SCIENTISTS had made major comparison of meat and plant proteins and here’s what they found: meat protein is associated with a sharp increased risk of heart disease while protein from nuts and seeds is beneficial for the human heart.
The study, which was published online today by the International Journal of Epidemiology, found that people who consumed large amounts of meat protein experienced a 60-percent increase in cardiovascular disease (CVD), while people who consumed large amounts of protein from nuts and seeds experienced a 40-percent reduction in CVD.
Previous studies showed that people who regularly eat nuts, including peanuts, walnuts and tree nuts, have a lower risk of developing cardiovascular disease or coronary heart disease compared to people who never or almost never eat nuts.
Dietary recommendations have shifted toward diets including higher quantities of plant-based foods over animal-based foods, with most dietary patterns including nuts because of their association with reduced cardiovascular risk factors and unique nutritional composition.
While many past studies focused on nut consumption as a whole, researchers on nuts protein also looked at the association between specific types of nuts -- peanut butter, peanuts, walnuts and tree nuts -- with major cardiovascular events. Peanuts were included even though they are actually a legume because they have a similar fatty acid and nutrient profile as other nuts.
The primary endpoint of the study was major cardiovascular disease, defined as a combined endpoint of myocardial infarction, stroke or fatal cardiovascular disease. Secondary endpoints were total coronary heart disease, defined as fatal or non-fatal myocardial infarction, and total stroke, which included all fatal and non-fatal strokes.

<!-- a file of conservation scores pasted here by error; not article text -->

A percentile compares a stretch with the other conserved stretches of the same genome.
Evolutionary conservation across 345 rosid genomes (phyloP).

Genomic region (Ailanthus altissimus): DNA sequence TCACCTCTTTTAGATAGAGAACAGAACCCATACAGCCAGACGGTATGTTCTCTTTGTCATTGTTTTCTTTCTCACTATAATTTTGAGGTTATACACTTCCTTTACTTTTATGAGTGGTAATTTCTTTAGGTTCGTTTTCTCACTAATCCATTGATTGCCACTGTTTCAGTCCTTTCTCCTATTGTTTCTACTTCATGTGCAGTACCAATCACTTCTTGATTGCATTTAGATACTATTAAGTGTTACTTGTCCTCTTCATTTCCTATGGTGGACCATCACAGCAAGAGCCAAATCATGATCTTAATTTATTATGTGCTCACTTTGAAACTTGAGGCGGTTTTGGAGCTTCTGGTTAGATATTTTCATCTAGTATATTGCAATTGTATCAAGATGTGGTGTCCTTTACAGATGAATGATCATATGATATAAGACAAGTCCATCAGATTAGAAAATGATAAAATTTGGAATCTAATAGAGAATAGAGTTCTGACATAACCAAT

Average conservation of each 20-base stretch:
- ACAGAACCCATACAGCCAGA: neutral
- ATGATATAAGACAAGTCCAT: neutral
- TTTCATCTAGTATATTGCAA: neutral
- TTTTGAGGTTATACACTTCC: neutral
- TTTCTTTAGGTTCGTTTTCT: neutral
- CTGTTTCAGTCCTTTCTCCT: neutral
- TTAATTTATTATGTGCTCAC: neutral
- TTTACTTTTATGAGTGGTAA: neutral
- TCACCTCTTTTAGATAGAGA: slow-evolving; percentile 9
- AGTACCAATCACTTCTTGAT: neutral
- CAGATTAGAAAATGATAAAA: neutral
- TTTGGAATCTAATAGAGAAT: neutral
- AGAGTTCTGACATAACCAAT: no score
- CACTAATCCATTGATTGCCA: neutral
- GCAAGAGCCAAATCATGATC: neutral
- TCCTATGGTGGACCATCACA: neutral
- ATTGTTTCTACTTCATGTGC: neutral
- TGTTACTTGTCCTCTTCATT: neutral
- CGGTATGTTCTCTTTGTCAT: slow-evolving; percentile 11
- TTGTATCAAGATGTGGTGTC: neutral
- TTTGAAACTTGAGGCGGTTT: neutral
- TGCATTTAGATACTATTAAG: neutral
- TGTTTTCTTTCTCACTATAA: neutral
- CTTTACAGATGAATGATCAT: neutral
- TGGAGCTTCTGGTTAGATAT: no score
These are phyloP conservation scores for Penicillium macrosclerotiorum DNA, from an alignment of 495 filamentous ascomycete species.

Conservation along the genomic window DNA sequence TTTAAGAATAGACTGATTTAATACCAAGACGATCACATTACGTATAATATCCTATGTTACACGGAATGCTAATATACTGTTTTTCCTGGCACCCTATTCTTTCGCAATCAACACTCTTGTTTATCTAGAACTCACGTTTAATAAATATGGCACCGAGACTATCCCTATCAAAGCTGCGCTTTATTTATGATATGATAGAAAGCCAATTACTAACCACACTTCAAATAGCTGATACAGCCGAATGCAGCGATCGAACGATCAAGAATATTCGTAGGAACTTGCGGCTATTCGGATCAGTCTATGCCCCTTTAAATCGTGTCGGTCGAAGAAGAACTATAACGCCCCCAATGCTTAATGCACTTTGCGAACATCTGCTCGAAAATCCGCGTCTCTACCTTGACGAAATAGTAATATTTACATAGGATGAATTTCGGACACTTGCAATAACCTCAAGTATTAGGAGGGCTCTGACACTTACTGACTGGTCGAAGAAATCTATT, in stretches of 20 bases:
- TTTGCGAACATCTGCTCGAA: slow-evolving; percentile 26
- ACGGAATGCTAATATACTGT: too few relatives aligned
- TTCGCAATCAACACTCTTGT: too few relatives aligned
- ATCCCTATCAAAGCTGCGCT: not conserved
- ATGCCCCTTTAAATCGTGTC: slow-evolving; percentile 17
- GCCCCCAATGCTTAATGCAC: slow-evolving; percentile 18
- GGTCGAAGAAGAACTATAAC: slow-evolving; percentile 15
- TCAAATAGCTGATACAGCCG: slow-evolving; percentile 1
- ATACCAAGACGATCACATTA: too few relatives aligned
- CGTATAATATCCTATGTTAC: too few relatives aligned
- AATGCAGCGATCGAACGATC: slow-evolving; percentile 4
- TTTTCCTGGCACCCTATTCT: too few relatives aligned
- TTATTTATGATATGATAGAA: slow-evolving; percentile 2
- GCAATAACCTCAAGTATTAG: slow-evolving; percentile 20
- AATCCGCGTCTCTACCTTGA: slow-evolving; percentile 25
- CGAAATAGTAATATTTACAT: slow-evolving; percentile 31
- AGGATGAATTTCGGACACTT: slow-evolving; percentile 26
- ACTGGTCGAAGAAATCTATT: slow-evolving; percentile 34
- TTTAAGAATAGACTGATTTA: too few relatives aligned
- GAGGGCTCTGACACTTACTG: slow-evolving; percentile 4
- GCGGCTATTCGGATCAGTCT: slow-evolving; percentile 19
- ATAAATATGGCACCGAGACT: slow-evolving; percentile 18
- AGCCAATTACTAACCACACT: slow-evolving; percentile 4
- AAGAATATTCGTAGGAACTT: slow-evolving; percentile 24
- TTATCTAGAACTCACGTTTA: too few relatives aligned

The study found a consistent inverse association between total nut consumption and total cardiovascular disease and coronary heart disease. Also, after looking at individual nut consumption, eating walnuts one or more times per week was associated with a 19 percent lower risk of cardiovascular disease and 21 percent lower risk of coronary heart disease.
People who ate peanuts or tree nuts two or more times per week had a 13 percent and 15 percent lower risk of cardiovascular disease, respectively, and a 15 percent and 23 percent, lower risk of coronary heart disease, respectively, compared to those who never consumed nuts.
People who consumed five or more servings of nuts a week had a 14 percent lower risk of cardiovascular disease and a 20 percent lower risk of coronary heart disease than participants who never or almost never consumed nuts. The results were similar when accounting for consumption of tree nuts, peanuts and walnuts individually.
Researchers found no evidence of an association between total nut consumption and risk of stroke, but eating peanuts and walnuts was inversely associated with the risk of stroke. Peanut butter and tree nuts were not associated with stroke risk.
Meanwhile, raw nuts, if possible unpeeled and otherwise unprocessed, may be considered as natural health capsules that can be easily incorporated into any heart-protective diet to further cardiovascular well-being and promote healthy aging, researchers noted.